"I Felt Like it Would've Been Perfect, if They Hadn't Been Rushing": Black Women's Childbirth Experiences with Medical Providers when Accompanied by Perinatal Support Professionals

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Journal of Advanced Nursing


Aims This study examined the nature and characteristics of Black women's interactions with medical providers during childbirth when accompanied by a perinatal support professional (PSP; similar to a doula).

Design The design was qualitative, and a phenomenological approach was employed to examine the meaning of women's experiences.

Methods We conducted in-depth interviews with 25 Black women enrolled in a perinatal support program in Cleveland, Ohio, in late 2017 and early 2018, exploring their interactions with medical providers, the meaning of their experiences, and the roles their PSPs played.

Results Clients broadly categorized experiences as positive or negative. When medical providers respected them, their birth plans and/or collaborated with PSPs, women reported more positive experiences. They associated negative experiences with providers having their own timelines and agendas, and women perceiving their needs were unheard and/or disrespected.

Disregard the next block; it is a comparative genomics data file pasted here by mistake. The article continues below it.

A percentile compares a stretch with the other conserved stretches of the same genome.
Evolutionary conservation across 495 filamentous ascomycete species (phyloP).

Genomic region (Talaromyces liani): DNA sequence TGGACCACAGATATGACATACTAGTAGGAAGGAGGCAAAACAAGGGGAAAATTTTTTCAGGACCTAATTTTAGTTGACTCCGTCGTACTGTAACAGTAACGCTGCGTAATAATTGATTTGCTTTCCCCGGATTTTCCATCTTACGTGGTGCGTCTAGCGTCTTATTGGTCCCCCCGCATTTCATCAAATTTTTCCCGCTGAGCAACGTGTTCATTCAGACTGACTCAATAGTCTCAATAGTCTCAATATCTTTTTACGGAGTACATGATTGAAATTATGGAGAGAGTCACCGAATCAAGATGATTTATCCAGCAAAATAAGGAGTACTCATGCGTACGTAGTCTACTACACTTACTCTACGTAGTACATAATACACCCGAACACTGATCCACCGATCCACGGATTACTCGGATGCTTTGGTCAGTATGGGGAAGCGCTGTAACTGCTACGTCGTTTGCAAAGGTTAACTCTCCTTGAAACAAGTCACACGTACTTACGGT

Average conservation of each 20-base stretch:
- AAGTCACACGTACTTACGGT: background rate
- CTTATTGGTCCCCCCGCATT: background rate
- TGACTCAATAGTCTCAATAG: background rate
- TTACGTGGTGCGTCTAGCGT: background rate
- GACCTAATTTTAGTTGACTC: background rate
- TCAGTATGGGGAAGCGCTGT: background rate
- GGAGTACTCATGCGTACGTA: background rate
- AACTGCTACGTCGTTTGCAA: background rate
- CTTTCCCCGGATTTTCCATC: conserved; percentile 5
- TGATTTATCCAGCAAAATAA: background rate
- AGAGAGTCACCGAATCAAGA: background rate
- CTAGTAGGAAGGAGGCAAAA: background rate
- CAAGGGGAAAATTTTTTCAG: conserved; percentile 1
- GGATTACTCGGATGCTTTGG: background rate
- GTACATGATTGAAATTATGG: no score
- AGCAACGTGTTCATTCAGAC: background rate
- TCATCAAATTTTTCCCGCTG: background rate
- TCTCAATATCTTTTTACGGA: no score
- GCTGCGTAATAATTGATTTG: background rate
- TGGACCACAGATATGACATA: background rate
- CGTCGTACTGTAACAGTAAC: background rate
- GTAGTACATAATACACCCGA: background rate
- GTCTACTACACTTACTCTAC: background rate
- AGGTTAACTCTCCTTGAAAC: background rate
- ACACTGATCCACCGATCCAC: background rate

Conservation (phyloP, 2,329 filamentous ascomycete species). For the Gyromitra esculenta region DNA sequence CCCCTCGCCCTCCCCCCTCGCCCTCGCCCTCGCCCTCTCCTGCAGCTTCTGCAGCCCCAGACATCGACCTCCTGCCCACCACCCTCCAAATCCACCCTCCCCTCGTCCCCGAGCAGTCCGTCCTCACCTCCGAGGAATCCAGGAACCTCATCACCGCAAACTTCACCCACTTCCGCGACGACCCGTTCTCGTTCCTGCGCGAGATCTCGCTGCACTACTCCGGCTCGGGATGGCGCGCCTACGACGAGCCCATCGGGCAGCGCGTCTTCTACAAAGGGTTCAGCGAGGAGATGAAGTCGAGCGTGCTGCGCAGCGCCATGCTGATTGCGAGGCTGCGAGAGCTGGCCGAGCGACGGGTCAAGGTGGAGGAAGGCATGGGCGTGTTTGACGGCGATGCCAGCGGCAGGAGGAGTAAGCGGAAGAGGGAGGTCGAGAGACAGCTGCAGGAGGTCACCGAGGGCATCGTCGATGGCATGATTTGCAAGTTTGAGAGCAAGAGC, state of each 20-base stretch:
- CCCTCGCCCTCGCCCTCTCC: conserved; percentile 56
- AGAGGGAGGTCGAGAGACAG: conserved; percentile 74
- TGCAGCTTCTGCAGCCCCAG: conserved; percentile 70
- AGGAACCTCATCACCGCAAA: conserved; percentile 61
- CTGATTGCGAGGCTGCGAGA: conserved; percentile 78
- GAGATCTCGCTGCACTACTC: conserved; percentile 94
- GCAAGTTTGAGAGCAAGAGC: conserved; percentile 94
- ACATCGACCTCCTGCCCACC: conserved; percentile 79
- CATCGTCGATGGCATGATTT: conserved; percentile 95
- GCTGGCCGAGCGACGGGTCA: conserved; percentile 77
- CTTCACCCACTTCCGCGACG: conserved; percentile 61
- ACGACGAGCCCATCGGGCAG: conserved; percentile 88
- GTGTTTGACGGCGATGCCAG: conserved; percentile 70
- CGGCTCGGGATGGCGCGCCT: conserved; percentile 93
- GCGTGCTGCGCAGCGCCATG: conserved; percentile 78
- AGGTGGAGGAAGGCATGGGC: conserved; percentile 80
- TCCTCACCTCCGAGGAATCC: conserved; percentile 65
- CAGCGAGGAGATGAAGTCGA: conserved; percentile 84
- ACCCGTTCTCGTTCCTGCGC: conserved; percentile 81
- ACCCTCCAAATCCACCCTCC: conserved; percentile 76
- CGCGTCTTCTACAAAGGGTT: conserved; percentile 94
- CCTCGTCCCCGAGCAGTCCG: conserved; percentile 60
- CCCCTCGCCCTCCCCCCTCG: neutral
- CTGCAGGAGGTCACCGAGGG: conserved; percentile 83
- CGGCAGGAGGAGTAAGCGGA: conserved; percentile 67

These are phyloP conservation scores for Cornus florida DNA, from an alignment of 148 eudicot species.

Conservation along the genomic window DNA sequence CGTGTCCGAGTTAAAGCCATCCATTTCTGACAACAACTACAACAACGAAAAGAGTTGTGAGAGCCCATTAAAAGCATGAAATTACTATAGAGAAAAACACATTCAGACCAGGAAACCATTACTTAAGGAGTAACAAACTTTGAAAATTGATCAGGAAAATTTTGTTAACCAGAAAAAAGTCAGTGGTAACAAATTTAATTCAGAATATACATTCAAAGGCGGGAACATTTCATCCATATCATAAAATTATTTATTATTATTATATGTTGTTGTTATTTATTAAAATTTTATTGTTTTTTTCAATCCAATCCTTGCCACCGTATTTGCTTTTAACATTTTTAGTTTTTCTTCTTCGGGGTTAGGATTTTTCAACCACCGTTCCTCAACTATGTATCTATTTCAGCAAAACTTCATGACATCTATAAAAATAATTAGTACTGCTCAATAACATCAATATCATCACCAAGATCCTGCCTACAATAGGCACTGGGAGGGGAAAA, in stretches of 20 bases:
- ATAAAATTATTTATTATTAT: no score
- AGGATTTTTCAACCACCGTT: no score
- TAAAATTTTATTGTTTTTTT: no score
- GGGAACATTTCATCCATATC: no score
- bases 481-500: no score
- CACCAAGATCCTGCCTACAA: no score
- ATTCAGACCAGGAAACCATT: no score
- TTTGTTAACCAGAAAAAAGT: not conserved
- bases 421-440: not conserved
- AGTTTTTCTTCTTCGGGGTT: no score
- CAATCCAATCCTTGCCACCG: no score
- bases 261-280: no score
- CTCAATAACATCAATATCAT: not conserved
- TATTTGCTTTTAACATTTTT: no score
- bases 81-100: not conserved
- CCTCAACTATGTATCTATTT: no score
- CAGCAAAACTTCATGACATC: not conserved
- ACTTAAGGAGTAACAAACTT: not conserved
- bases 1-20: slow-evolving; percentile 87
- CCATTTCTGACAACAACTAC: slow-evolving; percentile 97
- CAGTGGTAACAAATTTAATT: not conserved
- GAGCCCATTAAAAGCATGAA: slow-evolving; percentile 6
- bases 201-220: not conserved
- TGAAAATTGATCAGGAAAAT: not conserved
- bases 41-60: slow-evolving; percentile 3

Conclusion The findings emphasize the need for medical providers to be patient-centred, set aside assumptions, treat their patients as experts, value women's knowledge and voice, and treat patients and their supports as part of the team. Impact Findings support the importance of having a knowledgeable but non-medical support person present during birth. We discuss implications for how empowerment may be a tool to achieving better birth outcomes.


Funding for this research was provided by the Greater University Circle Community Health Initiative and the Cleveland State University Faculty Scholarship Initiative.